Labor Law 240: Understanding New York’s Scaffold Law

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By JohnBarnes

If you’ve ever walked past a construction site in New York, you might have noticed the towering scaffolds and the workers maneuvering high above the ground. Ever wondered what protects these brave souls from the dangers they face daily? Enter Labor Law 240, often known as the Scaffold Law. This law is a crucial piece of legislation aimed at ensuring the safety and rights of construction workers in New York. Let’s dive into the nitty-gritty of Labor Law and unravel its significance, applications, and implications.

What is Labor Law 240?

Labor Law , a part of New York’s labor laws, is specifically designed to protect construction workers from height-related risks. This law mandates strict safety standards and holds employers and property owners liable for accidents involving falls from heights or objects falling from heights.

Key Provisions of Labor Law 240

  1. Safety Equipment: Employers must provide appropriate safety equipment, such as scaffolds, ladders, and hoists, to protect workers from falls.
  2. Liability: If a worker is injured due to the lack of proper safety measures, the employer or property owner is held liable.
  3. Non-Delegable Duty: The responsibility for ensuring safety cannot be transferred from the employer or property owner to another party.

Why Was Labor Law 240 Enacted?

In the late 19th century, as New York City’s skyline began to soar, so did the number of construction-related accidents. The Scaffold Law was introduced in 1885 to address the alarming rate of fatalities and injuries among construction workers. Its primary aim was to enforce strict safety regulations and make sure employers took responsibility for their workers’ well-being.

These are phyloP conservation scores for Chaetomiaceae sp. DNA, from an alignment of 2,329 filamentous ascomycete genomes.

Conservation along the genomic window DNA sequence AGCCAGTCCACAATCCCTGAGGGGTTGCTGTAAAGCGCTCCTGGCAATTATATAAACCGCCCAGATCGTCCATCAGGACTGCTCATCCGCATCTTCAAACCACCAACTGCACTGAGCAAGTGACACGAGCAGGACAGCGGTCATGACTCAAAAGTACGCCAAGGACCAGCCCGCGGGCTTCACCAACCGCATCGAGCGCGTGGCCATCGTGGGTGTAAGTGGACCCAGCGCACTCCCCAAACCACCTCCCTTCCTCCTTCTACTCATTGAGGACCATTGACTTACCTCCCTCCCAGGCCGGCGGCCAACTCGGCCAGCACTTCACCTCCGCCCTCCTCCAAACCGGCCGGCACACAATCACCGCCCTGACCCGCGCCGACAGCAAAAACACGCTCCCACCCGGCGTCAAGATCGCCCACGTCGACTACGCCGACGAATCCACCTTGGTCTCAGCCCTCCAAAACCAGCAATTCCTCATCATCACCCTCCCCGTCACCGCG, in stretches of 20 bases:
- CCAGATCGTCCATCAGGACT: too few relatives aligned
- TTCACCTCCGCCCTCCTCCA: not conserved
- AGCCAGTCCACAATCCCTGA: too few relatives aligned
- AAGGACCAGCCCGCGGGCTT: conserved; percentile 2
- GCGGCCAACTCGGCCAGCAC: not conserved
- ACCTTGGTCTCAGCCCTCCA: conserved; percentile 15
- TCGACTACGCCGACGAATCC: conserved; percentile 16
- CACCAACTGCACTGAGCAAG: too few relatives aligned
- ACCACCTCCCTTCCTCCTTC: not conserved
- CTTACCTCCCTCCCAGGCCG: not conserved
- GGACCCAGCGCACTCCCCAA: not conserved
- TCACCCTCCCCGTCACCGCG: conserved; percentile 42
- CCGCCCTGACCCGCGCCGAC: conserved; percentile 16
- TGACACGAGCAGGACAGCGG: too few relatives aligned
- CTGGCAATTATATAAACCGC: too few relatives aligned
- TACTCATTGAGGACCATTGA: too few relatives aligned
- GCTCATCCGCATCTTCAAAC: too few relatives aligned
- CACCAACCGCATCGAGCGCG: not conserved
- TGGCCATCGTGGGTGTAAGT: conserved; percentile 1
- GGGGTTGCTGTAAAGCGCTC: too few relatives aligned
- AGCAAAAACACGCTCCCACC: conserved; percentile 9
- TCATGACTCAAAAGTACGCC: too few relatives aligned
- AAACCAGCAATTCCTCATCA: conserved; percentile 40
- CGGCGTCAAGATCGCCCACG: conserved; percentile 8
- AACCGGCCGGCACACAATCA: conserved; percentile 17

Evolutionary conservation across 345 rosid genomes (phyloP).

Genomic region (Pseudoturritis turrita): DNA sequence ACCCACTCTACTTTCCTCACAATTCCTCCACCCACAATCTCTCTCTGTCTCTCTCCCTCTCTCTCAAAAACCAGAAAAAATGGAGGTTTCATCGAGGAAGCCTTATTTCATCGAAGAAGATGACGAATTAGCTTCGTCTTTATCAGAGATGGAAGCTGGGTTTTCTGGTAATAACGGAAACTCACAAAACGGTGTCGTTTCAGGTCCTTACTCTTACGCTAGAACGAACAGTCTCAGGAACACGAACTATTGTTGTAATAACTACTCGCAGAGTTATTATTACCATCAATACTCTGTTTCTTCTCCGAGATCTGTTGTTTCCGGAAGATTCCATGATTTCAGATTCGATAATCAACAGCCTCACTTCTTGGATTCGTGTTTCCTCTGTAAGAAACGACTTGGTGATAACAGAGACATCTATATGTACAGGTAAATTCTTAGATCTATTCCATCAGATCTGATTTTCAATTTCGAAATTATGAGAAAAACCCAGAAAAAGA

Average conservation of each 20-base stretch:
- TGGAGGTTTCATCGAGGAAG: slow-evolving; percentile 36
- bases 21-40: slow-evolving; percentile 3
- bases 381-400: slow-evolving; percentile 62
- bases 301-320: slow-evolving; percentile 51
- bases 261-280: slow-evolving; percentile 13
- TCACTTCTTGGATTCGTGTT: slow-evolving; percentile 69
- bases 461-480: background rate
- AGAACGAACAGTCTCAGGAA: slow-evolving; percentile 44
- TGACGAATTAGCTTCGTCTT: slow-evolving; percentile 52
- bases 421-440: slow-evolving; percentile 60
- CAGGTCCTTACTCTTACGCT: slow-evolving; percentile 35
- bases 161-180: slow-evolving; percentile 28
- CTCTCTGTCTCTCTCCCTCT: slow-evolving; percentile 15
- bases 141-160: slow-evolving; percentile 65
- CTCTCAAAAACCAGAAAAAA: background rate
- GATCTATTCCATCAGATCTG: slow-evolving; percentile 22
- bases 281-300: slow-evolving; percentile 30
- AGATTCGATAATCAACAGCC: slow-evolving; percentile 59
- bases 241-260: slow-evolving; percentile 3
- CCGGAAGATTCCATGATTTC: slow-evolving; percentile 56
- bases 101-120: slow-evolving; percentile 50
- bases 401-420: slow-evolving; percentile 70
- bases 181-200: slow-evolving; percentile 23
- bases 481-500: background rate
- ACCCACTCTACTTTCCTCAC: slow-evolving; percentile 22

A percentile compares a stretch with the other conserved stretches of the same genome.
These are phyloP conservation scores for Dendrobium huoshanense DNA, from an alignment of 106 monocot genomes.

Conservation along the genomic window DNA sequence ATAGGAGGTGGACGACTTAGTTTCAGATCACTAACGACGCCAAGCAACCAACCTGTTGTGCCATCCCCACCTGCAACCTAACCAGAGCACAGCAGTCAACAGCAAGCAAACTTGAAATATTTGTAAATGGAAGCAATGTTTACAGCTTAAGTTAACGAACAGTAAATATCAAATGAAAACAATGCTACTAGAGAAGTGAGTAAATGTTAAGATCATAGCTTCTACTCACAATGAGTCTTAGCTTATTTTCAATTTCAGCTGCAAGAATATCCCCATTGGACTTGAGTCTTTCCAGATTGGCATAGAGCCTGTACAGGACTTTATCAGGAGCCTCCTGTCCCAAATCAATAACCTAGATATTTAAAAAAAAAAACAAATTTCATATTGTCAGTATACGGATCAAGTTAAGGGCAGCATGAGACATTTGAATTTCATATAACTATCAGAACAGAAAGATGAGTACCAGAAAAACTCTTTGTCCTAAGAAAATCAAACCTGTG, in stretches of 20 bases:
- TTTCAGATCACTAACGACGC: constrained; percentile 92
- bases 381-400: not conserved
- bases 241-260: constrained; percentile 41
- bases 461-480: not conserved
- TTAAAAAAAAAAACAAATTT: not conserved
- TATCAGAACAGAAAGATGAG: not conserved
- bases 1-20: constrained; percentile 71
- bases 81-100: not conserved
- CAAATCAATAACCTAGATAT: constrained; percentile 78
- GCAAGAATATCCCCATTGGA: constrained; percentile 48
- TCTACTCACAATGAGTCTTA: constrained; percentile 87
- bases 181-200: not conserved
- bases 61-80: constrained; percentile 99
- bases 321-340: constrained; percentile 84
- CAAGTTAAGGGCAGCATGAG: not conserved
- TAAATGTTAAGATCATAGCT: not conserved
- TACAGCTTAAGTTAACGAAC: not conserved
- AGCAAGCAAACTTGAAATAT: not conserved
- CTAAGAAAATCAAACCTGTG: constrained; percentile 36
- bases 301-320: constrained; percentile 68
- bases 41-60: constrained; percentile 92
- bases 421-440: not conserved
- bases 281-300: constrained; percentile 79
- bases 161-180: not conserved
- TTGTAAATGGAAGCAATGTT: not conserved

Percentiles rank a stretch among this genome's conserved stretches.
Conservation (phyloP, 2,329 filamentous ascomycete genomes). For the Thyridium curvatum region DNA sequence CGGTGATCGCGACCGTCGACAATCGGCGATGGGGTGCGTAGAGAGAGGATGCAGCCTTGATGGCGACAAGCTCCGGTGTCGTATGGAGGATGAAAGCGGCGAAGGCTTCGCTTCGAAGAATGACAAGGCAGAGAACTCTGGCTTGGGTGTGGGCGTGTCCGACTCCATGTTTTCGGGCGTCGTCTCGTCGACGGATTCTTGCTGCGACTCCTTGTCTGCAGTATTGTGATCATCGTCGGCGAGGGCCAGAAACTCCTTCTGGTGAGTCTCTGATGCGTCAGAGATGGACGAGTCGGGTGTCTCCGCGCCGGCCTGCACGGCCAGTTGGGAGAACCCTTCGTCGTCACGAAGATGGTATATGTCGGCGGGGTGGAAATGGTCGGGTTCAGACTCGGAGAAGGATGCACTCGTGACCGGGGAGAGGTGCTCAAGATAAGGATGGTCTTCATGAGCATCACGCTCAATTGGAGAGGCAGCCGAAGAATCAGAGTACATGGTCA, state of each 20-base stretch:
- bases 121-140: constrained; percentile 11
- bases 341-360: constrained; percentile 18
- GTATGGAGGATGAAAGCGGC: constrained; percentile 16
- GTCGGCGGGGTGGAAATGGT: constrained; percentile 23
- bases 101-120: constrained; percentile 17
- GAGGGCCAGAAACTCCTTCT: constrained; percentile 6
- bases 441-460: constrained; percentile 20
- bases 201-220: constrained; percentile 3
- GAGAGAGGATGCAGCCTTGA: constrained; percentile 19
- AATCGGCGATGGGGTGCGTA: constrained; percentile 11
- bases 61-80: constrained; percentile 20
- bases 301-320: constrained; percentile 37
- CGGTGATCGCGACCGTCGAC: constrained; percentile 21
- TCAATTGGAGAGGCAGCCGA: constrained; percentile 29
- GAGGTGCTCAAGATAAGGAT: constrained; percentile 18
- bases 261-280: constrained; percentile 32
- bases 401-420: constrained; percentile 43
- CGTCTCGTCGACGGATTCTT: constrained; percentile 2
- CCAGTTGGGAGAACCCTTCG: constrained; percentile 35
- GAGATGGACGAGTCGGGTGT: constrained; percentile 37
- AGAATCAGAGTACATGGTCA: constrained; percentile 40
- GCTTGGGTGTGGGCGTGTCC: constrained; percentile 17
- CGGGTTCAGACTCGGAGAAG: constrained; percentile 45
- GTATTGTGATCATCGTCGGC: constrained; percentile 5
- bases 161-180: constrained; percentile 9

How Does Labor Law 240 Work?

Labor Law works on a principle of absolute liability, which means that in the event of a violation, the responsible parties cannot use certain defenses to avoid liability. Here’s a closer look at how this law operates:

Employer Responsibilities

Employers must:

  • Ensure all safety devices are in good condition and properly installed.
  • Regularly inspect scaffolds and other equipment.
  • Train workers on the proper use of safety equipment.

Employee Rights

Employees have the right to:

  • A safe working environment.
  • Receive appropriate safety training.
  • Report unsafe conditions without fear of retaliation.

Implications of Labor Law 240

While Labor Law 240 is designed to protect workers, it also has significant implications for employers and property owners. Let’s explore these impacts in detail.

For Workers

Labor Law 240 provides a robust safety net for workers. If an accident occurs due to inadequate safety measures, workers can seek compensation for their injuries without having to prove negligence.

For Employers and Property Owners

This law imposes a heavy burden on employers and property owners, making them strictly liable for any height-related accidents. This liability often translates into higher insurance premiums and potential financial losses due to lawsuits.